Line up all of your tasks appropriately to lead to better efficiency.
In a recent phone conversation with a custom fabrication client I was hit with an age-old fabrication strategy that made me reflect on the differences in how we all do business. This particular job was one in which parts were being drop-shipped and wouldn’t arrive for a few days. When I informed the customer of the parts status without even thinking, he said, “Well you can go ahead and get started.” I informed him we do not start working on a job until we have all of the parts to do so. At this point it became clear that this made absolutely no sense to him. After a little more discussion we reached a delivery date and parted ways but it left me thinking.
In the course of one year we can have as many as 20 groups tour our facility and we have the chance to tour 20 or more other labs ourselves. It is a rare exception in the course of touring these other companies that we find a shop that has less than five jobs in progress per fabrication employee. The normal level appears to be more around 10 jobs per person in various stages of assembly all scattered throughout their shops. The stock answer we normally receive when we ask about this fact is that the people are efficient and are multi-tasking. So instead of standing around waiting, they keep moving forward and “getting things done.” Inversely people touring our company regularly comment on the clean and organized fashion in which we operate. When I explain our quality deviation is also under 1% they want our secret recipe for pulling this off.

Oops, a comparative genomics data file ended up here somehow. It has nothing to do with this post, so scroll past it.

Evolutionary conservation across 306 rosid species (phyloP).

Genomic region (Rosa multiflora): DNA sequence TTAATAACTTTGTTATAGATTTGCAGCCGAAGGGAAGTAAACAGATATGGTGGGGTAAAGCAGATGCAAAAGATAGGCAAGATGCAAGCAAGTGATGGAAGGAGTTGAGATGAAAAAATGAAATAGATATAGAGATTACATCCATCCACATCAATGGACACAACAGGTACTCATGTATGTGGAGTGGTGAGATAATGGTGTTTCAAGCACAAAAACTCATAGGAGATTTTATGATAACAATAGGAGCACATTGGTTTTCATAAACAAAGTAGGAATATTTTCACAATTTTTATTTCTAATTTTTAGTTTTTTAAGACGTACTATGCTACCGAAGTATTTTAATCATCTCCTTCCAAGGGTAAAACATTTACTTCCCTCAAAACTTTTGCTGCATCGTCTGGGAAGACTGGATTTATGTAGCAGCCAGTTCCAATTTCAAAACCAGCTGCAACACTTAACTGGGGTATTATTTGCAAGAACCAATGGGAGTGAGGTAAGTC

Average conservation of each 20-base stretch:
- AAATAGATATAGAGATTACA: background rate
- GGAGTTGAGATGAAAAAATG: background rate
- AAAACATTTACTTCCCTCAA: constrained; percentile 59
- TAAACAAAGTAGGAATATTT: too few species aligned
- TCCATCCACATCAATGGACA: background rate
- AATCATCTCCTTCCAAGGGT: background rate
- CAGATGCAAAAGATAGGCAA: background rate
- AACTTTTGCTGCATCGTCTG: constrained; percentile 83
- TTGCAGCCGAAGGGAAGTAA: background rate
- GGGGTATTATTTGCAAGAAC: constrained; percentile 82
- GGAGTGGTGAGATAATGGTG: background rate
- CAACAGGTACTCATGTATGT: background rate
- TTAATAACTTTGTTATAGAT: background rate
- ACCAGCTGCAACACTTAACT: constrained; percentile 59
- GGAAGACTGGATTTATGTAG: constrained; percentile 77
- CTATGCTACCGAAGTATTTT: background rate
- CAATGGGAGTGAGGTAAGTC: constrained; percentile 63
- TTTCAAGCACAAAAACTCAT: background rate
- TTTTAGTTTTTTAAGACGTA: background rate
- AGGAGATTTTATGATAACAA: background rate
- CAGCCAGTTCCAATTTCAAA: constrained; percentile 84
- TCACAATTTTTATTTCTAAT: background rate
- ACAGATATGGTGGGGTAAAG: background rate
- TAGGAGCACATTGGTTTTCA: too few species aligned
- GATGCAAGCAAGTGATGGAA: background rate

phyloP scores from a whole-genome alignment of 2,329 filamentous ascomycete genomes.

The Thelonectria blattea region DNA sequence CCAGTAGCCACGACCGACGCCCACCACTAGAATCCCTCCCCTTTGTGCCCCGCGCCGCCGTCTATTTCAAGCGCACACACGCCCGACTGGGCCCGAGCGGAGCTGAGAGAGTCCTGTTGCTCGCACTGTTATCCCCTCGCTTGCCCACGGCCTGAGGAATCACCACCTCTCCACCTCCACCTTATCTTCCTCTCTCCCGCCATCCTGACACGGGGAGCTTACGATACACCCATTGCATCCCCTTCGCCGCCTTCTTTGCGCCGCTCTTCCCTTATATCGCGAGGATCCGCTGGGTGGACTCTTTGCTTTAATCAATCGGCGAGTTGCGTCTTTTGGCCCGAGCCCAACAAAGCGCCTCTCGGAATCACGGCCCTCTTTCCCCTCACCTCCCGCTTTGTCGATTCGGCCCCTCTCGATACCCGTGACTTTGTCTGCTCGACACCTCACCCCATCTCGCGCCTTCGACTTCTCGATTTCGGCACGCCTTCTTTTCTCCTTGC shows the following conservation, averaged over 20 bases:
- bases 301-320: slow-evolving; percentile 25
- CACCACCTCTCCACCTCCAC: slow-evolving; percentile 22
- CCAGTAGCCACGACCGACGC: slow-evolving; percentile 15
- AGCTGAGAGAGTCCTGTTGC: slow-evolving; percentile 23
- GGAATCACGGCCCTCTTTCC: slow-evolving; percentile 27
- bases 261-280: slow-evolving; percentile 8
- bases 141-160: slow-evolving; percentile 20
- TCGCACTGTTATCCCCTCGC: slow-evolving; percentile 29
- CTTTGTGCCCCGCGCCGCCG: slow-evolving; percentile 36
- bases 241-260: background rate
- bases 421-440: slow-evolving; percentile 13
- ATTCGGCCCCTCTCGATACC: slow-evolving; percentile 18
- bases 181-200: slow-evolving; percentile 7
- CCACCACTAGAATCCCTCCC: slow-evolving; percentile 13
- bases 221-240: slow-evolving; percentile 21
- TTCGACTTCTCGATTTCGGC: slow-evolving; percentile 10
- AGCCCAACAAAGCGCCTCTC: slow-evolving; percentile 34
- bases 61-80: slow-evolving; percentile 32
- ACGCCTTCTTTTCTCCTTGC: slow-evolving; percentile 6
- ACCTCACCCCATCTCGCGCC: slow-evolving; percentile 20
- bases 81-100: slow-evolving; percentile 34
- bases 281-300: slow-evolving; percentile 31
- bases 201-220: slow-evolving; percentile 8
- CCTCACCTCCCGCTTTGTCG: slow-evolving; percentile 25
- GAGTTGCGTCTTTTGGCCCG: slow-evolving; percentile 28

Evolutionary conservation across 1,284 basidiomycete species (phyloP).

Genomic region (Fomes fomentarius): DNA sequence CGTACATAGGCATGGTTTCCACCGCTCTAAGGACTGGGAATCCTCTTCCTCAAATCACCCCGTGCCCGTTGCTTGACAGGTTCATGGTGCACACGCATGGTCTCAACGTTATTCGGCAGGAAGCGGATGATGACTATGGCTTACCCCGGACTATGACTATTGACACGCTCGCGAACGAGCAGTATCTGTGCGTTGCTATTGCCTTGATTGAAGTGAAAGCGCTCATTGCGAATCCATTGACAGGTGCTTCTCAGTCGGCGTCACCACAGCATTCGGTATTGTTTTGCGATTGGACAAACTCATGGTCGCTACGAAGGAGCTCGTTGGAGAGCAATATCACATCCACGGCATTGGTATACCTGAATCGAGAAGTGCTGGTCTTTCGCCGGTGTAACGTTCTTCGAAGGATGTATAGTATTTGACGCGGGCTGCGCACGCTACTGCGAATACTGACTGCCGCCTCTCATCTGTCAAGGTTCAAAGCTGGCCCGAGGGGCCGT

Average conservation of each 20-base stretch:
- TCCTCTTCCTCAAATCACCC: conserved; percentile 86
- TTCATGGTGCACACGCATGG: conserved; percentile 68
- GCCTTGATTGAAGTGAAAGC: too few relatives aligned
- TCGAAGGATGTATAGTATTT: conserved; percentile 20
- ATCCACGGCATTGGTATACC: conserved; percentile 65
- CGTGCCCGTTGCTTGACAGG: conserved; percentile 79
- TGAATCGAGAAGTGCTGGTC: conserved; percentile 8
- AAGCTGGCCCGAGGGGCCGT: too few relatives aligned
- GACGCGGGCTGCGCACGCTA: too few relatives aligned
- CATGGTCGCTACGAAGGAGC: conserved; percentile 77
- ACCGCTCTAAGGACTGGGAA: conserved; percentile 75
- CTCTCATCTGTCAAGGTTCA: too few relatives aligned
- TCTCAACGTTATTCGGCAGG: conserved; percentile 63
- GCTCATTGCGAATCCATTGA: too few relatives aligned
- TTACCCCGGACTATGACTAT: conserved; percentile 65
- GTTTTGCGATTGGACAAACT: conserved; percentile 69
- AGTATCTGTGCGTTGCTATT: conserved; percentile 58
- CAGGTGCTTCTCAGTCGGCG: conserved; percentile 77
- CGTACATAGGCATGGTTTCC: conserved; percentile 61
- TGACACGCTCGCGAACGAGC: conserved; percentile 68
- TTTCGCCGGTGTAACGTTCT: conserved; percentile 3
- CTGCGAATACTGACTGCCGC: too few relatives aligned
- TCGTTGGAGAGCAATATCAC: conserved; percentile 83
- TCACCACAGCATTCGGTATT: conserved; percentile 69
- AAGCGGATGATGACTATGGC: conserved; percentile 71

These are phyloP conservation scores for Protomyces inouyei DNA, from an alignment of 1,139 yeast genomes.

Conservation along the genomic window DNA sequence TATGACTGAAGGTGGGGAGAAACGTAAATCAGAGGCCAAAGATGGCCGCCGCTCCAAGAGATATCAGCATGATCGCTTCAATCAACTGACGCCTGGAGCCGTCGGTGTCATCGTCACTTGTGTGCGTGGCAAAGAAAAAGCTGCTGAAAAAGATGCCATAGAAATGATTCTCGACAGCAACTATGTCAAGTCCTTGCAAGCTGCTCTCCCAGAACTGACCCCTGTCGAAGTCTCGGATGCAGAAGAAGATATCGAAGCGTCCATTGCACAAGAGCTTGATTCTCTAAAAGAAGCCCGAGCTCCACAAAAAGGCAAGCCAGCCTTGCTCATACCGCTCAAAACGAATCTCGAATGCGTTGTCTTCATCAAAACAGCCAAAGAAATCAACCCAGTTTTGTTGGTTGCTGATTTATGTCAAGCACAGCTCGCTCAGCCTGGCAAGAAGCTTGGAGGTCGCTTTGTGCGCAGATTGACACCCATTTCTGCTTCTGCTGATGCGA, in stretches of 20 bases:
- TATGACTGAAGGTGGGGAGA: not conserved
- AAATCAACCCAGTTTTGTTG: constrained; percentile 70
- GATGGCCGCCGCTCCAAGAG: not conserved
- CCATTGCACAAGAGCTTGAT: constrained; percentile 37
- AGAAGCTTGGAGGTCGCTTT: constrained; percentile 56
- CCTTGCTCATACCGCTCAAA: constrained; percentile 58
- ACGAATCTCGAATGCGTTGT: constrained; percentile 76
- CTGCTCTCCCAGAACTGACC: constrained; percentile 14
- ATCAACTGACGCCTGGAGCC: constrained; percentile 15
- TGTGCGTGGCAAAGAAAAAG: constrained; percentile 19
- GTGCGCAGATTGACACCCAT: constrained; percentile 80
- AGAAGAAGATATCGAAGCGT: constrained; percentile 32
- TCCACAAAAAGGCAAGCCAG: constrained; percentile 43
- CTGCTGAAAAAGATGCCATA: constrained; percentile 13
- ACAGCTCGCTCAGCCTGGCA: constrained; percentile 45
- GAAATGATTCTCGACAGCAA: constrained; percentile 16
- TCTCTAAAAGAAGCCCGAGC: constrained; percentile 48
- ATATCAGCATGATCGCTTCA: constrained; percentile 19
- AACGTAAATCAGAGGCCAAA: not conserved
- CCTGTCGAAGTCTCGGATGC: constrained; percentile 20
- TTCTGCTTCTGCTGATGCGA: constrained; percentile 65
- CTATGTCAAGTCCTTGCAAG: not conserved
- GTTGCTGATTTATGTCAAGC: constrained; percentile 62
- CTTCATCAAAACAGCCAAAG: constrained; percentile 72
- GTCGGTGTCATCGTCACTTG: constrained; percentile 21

The lab we run operates under principles of lean manufacturing. Under these principles we have a few primary operating philosophies; one of which is one job per person from start to finish.
With all of that said it might be of benefit to expound upon why we do it this way.
The main reason we assign one person to one job start to finish is quality and attention to details. This is the most important thing in our business and hopefully all other businesses as well. By scheduling in this fashion our technicians have the ability to concentrate on every aspect of the process and return the best product they are capable of producing.
A common sentiment when explaining this strategy is that, during periods of waiting, something else should be getting done. I completely agree. As a job is being staged we evaluate the order in which we do the fabrication to move as many of the tasks as possible to points where waiting may occur. We use techniques that minimize the amount of necessary waiting time. To acknowledge the skeptics, there are still steps that require waiting time when nothing else in the fabrication process fits into the space.
So now what? The answer to this question was one I was taught since childhood. The job is not done until you have cleaned up. During these few moments in a job when you feel you are at a standstill and that you should go get something done, look around. Is the area you are working in cleaned, stocked and organized? Are the tools you were using put away and ready for the next job? Have you collected all the parts for your current job and prepared them for assembly?
Each of these questions is another part of the job and contributes to the quality of the device and the business. It is hard to lose parts in clean, uncluttered areas. In this environment where tools are available and organized, consistency thrives. Problems with mixed up instructions, skipped steps and lost parts magically disappear when one job is completed at a time. Even if you produce absolutely flawless work in record time, following this process will make it better.